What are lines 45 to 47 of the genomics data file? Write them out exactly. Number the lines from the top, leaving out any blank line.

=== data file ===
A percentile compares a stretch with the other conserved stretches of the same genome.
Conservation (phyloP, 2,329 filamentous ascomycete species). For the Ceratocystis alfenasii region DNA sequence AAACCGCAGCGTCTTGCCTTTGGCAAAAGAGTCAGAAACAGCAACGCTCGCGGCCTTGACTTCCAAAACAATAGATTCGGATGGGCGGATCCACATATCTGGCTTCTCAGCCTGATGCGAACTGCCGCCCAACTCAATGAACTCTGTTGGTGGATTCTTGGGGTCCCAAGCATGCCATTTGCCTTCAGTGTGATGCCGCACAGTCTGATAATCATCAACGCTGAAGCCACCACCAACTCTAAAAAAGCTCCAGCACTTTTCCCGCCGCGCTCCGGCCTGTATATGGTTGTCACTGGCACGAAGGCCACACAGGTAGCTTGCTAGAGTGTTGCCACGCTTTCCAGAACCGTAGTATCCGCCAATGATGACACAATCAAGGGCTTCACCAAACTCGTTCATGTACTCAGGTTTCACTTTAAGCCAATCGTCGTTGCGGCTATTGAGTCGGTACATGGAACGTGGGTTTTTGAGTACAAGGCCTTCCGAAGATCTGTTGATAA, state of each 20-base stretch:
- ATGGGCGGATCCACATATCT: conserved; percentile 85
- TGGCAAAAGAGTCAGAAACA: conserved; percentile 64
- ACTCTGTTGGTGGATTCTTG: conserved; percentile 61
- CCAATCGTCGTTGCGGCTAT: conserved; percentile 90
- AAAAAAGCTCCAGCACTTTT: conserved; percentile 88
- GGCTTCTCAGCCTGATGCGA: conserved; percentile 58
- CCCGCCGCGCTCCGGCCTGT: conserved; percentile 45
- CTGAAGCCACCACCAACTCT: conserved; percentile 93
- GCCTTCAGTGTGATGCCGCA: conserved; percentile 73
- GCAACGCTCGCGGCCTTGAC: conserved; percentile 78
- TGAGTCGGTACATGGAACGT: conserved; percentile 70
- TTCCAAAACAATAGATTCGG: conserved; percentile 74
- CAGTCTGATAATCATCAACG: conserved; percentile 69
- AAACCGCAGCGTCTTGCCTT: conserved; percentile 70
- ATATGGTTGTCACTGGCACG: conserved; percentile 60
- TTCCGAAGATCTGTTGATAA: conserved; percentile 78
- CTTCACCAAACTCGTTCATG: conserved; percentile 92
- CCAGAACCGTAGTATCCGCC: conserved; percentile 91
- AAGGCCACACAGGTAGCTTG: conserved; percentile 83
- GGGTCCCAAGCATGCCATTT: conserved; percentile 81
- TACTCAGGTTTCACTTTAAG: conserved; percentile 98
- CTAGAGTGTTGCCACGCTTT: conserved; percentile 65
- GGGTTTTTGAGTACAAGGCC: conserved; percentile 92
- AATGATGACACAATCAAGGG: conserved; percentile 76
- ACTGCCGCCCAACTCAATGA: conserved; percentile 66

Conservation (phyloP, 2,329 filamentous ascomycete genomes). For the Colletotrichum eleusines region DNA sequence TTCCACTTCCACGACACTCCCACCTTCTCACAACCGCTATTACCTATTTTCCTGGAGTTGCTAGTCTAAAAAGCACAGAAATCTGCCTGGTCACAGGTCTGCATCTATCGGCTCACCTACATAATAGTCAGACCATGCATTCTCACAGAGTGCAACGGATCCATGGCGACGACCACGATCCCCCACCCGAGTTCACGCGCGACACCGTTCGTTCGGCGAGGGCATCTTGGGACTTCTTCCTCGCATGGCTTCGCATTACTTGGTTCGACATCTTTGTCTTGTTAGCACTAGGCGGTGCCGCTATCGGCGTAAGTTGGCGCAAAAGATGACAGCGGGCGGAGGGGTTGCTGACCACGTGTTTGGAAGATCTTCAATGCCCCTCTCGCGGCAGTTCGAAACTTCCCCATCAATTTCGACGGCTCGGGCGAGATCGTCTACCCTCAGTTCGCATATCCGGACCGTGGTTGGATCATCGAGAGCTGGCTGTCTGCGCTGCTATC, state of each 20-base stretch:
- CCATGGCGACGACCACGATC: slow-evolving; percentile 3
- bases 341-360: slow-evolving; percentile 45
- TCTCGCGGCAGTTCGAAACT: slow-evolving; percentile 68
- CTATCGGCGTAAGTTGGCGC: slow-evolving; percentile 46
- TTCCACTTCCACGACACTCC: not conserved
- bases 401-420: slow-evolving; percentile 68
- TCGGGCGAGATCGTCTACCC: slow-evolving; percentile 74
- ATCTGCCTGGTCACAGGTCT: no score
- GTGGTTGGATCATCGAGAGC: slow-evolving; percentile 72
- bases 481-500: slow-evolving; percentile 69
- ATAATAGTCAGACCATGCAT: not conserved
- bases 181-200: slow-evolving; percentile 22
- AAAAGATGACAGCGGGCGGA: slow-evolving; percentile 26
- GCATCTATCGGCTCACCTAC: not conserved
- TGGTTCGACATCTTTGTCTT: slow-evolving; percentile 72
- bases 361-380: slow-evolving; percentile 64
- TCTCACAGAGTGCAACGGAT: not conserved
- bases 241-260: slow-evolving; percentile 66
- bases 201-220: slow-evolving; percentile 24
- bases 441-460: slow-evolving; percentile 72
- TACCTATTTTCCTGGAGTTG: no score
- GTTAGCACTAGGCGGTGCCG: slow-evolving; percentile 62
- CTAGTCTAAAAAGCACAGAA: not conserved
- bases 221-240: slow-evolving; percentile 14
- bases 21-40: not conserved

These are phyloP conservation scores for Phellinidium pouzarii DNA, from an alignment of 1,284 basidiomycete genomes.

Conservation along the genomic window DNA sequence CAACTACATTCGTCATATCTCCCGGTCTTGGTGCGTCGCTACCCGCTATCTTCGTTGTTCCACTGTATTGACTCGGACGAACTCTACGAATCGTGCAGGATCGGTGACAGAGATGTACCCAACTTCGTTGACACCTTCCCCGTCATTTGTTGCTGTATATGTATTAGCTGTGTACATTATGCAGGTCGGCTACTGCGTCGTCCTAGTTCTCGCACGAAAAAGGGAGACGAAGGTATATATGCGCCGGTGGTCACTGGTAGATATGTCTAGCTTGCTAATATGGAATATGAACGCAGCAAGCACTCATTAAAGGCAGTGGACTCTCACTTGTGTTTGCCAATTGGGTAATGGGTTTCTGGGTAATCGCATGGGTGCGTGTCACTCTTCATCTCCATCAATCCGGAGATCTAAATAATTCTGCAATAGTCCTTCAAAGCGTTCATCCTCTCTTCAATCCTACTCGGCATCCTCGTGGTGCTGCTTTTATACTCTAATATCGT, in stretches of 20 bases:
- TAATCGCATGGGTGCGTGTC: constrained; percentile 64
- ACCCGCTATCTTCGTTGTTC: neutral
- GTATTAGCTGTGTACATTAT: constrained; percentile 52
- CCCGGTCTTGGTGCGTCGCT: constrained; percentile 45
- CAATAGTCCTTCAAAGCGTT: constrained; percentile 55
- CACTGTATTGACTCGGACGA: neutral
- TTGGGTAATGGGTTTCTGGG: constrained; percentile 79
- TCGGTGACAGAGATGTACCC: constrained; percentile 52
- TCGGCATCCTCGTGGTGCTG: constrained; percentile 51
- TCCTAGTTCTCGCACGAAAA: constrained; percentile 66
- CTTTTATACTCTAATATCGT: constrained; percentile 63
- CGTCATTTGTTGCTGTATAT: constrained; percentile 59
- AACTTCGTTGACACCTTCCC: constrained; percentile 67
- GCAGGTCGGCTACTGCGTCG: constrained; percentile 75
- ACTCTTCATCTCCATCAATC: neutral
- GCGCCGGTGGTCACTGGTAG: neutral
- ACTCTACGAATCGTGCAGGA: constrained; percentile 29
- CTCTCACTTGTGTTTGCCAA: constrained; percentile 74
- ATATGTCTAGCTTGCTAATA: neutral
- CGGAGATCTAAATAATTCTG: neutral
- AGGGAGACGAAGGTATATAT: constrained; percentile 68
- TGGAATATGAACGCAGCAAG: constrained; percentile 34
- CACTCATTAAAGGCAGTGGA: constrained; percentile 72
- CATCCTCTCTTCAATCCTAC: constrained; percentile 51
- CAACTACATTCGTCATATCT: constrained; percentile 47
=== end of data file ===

- TCTCACAGAGTGCAACGGAT: not conserved
- bases 241-260: slow-evolving; percentile 66
- bases 201-220: slow-evolving; percentile 24